We strongly agree with these recommendations. According to the GAO’s findings, statesmay obtain waivers to provide services to the elderly and disabled without a detailed plan for how quality will be assured in such programs. In fact, waiver applications and annual waiver reports often contain little, if any, detailed information on state quality assurance mechanisms -- there is nominimum level of feedback which states are required to provide HHS. Such lapses in guidance tothe states may result in impaired quality care for waiver beneficiaries -- something that is antitheticalto HHS’ mission to provide for the health and welfare of its beneficiaries. It is imperative that HHSreview its current policies for guidance to the states and work toward guaranteeing that all Americanshave access to quality long-term care in their homes and communities.
In addition to improved guidance to the states, the GAO also recommends that HHSstrengthen its oversight of the growing HCBS programs, providing clear and convincing evidenceto support this. For example, HHS is not holding regional offices that are responsible for the directoversight of all HCBS waivers accountable for conducting and documenting periodic reviews ofwaivers. Alarmingly, once a state establishes the need for a waiver and the waiver is granted, theGAO’s findings indicate such a waiver might go years without review by the Center for Medicareand Medicaid Services (CMS) regional office within HHS. According to the report, as of June 2002,228 HCBS waivers for all target populations had been in place for three years or longer and should have been reviewed by CMS regional offices. However, 42 waivers serving 132,000 beneficiarieseither had never been reviewed or were renewed without review. The GAO goes on to state that foran additional 36 waivers, reviews actually conducted by summary reports were never finalized,raising the question as to whether weaknesses that had been identified had been corrected. In sum,although mandated by both statute(s) and regulation(s) to do so, HHS is not requiring evidence thatbeneficiary safeguards are established before renewing waivers.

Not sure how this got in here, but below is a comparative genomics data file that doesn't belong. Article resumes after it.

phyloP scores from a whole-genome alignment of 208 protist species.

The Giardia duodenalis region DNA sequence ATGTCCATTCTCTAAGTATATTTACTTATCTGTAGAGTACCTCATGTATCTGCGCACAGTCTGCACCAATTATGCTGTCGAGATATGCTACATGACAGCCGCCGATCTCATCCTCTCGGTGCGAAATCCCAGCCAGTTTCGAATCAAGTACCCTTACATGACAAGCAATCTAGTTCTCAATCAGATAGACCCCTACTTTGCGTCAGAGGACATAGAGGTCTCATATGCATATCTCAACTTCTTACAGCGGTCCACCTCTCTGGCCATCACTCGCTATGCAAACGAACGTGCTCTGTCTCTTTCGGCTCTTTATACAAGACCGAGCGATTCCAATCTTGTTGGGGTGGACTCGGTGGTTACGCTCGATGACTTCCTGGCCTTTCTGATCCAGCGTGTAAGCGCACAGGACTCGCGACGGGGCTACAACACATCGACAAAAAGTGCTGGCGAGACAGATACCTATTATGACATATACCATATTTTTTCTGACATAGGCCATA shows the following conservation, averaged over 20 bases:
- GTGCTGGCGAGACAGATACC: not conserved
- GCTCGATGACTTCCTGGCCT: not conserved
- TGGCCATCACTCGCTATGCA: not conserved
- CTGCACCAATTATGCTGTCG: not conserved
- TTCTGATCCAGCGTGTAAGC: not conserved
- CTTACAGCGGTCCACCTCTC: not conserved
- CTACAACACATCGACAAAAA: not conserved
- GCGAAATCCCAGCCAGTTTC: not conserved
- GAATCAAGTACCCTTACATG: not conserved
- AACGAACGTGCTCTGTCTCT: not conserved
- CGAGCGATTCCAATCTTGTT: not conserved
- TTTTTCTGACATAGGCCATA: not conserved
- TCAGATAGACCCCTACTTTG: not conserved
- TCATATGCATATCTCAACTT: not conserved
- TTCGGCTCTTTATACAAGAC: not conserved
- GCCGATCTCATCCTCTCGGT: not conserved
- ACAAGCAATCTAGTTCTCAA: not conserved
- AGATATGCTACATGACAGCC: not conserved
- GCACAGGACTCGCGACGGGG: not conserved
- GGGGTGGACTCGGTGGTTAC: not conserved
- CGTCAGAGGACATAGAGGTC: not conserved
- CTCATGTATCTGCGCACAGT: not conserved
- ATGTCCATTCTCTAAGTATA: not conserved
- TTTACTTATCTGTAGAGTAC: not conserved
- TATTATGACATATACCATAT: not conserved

In conclusion, we are very concerned about the oversight mechanisms in place for the HCBS waiver program. We strongly believe that waivers provide individuals with long-term care needs, some valuable options when it comes to receiving the services they need. We will continue to support the current trend toward home and community-based services and away from unnecessaryinstitutionalization. However, if we are going to continue to build those waiver programs, we mustsimultaneously ensure sufficient oversight and quality assurance mechanisms.
We look forward to hearing from you no later than July 28, 2003, regarding the concerns setforth in the GAO report, and some specific ideas for ways the concerns laid out in the report can be allayed. We anticipate receiving a response that includes a detailed plan, including implementation dates, of how the oversight weaknesses identified in this report will be addressed. After all, HHS hasjurisdiction for protecting the health and welfare of each and every waiver beneficiary receivingservices through these home and community-based waivers. Without improved guidance to the statesand strengthened oversight activities such assurances will continue to be compromised. That isunacceptable.
In closing, thank you for your attention to this important matter.
Charles E. Grassley
John B. Breaux